About the Author

Alison Kinney is a freelance writer based in Brooklyn, New York, USA. Her writing has appeared online at Paris Review Daily, The Atlantic, Hyperallergic, the New York Times, The New Inquiry, New Republic, Narratively, and other publications.
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Product Details

  • Series: Object Lessons
  • Paperback: 176 pages
  • Publisher: Bloomsbury Academic (January 28, 2016)
  • Language: English
  • ISBN-10: 1501307401
  • ISBN-13: 978-1501307409
  • Product Dimensions: 4.9 x 0.6 x 6.5 inches
  • Shipping Weight: 12.6 ounces (View shipping rates and policies)
  • Average Customer Review: 4.3 out of 5 stars  See all reviews (6 customer reviews)
  • Amazon Best Sellers Rank: #554,401 in Books (See Top 100 in Books)

Customer Reviews

Top Customer Reviews

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This is a thought provoking look at how hoods have been perceived throughout history. I liked how the author noted that hoods are often used to hide unjust behaviors (KKK, executions, etc.) and also used as an excuse for racist behavior. This is an interesting book that covers some very difficult concepts. I look forward to reading future books by this author.
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Format: Paperback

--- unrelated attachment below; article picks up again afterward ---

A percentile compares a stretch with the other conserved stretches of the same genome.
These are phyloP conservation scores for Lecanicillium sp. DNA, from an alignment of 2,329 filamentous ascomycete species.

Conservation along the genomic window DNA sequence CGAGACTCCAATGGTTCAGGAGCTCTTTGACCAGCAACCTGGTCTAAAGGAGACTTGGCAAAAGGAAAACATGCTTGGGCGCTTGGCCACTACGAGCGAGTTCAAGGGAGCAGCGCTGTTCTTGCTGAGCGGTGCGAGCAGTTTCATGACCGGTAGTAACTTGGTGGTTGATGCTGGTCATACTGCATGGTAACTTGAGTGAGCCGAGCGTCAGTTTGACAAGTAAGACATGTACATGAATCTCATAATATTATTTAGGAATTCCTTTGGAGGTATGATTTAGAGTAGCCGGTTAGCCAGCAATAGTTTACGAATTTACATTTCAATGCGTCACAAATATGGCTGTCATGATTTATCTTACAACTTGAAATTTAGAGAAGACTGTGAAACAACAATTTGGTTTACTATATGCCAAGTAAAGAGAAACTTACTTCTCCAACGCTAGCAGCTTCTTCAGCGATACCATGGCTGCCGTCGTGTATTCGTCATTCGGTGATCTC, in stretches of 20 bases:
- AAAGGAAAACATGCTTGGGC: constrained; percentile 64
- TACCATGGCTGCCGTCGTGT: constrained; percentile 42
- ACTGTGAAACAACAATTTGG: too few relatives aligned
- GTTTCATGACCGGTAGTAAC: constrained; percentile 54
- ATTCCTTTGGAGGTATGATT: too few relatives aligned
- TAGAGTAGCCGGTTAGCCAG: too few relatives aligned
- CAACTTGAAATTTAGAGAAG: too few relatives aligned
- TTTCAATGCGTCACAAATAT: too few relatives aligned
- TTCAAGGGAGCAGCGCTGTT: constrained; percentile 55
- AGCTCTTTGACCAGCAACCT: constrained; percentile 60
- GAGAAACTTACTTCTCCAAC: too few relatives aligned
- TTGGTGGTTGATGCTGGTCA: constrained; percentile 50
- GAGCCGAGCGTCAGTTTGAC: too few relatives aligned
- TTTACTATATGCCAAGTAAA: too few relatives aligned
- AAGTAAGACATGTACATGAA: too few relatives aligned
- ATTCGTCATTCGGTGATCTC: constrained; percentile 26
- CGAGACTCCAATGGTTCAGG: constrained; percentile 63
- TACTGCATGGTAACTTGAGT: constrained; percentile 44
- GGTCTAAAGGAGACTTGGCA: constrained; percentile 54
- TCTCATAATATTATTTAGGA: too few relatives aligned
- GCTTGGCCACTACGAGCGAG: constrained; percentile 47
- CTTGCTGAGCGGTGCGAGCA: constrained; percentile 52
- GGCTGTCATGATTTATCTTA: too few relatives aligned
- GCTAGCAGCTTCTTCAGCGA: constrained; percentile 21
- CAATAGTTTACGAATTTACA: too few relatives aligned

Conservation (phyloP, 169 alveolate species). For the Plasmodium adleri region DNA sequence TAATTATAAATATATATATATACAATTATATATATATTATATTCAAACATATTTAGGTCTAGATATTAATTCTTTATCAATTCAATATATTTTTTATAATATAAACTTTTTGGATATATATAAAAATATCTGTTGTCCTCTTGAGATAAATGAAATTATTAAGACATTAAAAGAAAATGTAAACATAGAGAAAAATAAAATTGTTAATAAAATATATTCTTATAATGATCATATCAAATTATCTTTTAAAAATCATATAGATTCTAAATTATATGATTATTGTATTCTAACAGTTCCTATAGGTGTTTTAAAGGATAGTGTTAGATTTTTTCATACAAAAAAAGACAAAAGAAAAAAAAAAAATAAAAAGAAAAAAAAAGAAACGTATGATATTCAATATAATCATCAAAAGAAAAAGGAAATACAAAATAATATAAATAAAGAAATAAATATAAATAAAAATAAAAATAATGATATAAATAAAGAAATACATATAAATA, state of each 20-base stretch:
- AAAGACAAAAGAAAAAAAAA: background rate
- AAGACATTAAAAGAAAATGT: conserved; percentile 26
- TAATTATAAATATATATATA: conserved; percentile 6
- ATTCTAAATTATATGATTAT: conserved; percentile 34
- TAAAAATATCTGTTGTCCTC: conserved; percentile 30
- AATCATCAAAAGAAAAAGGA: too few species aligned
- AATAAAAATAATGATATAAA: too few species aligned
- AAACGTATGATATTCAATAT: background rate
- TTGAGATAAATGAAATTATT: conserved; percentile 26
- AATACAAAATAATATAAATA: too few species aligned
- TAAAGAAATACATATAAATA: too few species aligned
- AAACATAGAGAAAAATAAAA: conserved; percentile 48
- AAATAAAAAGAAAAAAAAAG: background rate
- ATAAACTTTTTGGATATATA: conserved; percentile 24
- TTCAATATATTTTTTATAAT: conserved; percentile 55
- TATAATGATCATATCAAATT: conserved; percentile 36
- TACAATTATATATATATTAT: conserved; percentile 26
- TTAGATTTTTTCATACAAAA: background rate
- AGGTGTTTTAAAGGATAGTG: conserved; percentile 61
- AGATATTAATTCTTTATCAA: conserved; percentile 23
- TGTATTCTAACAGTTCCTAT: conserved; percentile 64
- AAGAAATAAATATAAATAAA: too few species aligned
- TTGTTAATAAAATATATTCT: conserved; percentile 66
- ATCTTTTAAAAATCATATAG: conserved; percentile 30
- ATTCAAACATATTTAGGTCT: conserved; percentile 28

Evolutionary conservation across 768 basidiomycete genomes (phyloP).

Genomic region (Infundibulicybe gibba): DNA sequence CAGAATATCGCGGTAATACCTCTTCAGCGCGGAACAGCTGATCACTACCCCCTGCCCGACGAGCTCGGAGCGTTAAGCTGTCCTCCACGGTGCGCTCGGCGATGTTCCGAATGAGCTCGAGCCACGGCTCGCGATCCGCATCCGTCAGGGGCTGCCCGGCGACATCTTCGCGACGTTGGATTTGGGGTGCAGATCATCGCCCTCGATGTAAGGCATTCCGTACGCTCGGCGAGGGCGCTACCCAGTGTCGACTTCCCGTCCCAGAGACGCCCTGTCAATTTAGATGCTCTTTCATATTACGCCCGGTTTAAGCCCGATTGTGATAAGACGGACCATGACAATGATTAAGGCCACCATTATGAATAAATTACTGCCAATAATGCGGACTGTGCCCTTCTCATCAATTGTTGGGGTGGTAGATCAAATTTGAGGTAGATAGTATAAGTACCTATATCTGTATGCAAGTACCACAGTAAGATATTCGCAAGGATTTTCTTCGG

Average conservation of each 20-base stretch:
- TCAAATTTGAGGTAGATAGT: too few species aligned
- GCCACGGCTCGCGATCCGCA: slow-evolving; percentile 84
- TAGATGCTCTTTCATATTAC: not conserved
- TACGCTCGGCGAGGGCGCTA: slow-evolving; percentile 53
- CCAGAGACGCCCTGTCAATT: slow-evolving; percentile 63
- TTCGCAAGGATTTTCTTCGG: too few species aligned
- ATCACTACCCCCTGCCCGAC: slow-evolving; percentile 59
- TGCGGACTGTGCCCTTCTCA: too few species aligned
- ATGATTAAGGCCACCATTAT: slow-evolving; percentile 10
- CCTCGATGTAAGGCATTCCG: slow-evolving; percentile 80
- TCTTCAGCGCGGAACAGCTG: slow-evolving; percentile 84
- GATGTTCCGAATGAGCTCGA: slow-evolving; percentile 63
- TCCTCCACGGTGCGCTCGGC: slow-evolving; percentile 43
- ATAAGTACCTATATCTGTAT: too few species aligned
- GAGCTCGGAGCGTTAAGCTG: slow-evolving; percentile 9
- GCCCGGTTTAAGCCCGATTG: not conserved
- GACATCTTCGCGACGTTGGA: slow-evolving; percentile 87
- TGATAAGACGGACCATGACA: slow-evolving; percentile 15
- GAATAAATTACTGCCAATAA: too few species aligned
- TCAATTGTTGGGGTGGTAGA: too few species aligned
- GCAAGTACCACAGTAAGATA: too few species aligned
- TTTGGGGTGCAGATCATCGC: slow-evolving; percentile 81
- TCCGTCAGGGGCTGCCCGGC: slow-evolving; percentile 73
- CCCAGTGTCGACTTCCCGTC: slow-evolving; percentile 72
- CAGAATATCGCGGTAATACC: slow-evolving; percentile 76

Hood is a must-read Object Lesson for anyone interested in social and racial justice. Not merely an obscure object of clothing, the ubiquitous hood has been used to hide, shame, protect, embolden and subjugate its wearers. Kinney brilliantly weaves together different anecdotes in order to bring a stunning portrait of the power and controversy that can surround such a simple piece of clothing. From hooded executioners, to hooded executioneers, from the KKK to Trayvon Martin, she delves into what the Hood has come to symbolize in our society. The first two chapters are the most cohesive and tightly knit, though I also appreciated the looser format of the subsequent chapters. I was especially touched by the last chapter's review of the Trayvon Martin case and the Black Lives Matter movement. In particular, I was impacted by the contrast drawn between wearers of the hood (or in this case, the 'hoodie')--how it is often criminalized when people of color wear them, but gains no such notoriety when worn by white people. It's a powerful comparison that underscores our highly racialized society and the still-pervasive influence of white supremacy. As Kinney asserts near the end of the book: "The history of hoods is that of people going about their daily lives only to face pain and injustice. It's also the history of people determining whose lives do and don't count, who is or isn't human, what is or isn't an object....So long as we all wear hoods, so long as we experience privilege or precarity in them, we're forced into the struggle between the humanizers and the objectifiers, between vulnerable lives and the reduction of people to objects."